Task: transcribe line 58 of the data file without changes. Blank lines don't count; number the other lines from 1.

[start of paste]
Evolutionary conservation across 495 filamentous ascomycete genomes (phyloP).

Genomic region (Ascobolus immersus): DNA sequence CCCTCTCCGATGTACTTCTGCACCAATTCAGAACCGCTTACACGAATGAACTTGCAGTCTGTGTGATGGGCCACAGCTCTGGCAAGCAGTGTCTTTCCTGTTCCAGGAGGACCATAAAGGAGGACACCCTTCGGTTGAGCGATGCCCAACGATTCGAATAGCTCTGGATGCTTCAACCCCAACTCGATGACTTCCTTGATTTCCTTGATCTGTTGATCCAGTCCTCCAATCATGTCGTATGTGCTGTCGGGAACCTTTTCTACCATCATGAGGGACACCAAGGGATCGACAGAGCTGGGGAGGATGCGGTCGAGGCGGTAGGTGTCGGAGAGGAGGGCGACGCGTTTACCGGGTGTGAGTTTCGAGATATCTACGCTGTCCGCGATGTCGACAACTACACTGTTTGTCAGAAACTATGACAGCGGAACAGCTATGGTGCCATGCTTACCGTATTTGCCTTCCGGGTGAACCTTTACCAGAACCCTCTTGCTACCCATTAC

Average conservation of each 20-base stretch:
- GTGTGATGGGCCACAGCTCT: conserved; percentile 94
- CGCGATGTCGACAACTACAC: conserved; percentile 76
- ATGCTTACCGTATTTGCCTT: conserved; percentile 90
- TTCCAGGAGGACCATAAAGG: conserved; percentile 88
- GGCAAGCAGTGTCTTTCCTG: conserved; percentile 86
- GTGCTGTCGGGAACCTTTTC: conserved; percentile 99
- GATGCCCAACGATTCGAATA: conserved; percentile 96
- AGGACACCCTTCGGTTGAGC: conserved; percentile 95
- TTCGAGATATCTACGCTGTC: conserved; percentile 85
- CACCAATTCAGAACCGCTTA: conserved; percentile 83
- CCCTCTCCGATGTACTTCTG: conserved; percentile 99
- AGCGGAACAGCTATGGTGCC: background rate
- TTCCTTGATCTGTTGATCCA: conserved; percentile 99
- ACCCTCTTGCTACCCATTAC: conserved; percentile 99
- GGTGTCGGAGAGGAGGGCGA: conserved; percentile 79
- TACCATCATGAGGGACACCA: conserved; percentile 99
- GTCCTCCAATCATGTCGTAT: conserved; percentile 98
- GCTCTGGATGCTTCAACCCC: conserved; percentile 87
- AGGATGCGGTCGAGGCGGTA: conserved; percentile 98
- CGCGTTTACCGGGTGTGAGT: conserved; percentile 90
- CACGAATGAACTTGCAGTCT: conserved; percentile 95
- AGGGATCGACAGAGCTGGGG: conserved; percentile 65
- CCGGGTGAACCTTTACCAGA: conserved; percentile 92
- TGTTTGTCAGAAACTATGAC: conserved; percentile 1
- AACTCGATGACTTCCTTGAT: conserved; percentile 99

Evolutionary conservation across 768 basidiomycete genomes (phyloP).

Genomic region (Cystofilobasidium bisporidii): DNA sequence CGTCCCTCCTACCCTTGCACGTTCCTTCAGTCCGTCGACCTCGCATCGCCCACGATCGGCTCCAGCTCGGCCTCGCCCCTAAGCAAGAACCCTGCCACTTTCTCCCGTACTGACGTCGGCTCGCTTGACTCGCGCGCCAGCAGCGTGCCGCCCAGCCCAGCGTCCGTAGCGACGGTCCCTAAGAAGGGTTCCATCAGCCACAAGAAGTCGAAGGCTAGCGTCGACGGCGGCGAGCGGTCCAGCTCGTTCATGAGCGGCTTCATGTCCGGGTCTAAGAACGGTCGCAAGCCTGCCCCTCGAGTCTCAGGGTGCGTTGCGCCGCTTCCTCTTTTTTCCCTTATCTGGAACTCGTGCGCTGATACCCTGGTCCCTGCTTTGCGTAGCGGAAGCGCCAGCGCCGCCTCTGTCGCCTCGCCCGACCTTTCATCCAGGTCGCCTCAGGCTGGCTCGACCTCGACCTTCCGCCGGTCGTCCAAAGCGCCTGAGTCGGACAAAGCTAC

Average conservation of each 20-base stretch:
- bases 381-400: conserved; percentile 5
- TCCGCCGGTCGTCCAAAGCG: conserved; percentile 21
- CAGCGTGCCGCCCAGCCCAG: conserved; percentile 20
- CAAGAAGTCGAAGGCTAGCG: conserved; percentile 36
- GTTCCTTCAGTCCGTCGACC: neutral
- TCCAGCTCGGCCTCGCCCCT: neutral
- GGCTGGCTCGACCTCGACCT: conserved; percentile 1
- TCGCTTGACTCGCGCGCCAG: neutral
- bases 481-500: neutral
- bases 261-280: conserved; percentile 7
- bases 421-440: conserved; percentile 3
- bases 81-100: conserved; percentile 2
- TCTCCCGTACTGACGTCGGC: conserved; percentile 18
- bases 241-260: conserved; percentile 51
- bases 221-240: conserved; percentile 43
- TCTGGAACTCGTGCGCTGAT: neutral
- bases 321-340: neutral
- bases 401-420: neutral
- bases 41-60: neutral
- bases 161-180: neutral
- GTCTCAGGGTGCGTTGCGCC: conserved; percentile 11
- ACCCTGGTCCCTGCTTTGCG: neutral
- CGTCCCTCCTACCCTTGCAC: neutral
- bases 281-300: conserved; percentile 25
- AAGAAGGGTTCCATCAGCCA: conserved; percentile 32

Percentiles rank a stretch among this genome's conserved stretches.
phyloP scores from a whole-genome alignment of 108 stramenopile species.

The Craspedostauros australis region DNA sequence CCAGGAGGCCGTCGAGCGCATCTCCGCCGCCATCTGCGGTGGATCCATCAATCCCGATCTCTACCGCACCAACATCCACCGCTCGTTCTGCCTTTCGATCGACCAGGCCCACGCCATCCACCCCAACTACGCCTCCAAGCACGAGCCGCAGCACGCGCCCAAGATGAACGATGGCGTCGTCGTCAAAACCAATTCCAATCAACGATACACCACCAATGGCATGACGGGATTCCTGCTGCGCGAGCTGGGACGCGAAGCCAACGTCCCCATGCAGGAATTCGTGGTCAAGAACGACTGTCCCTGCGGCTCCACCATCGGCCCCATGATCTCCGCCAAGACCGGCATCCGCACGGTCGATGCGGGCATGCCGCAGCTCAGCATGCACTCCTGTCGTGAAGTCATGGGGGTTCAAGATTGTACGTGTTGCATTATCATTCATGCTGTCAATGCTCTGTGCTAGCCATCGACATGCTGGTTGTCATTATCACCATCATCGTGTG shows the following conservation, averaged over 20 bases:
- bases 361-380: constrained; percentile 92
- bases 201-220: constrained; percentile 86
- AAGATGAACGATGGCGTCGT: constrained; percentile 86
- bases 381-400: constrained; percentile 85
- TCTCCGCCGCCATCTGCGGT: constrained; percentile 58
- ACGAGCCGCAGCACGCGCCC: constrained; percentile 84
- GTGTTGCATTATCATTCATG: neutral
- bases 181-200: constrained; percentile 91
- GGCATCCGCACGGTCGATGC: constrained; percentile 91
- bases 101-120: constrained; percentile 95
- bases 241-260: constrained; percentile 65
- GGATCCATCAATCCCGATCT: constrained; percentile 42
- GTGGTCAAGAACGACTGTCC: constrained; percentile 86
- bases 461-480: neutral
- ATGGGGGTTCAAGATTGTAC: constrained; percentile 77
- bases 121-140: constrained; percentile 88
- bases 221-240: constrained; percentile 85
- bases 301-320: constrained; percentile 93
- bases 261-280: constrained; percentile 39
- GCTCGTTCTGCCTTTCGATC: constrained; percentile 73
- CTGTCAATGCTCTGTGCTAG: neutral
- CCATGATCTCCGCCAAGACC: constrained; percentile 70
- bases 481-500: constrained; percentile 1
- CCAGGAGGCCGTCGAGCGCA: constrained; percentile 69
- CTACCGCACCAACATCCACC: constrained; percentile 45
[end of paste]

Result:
phyloP scores from a whole-genome alignment of 108 stramenopile species.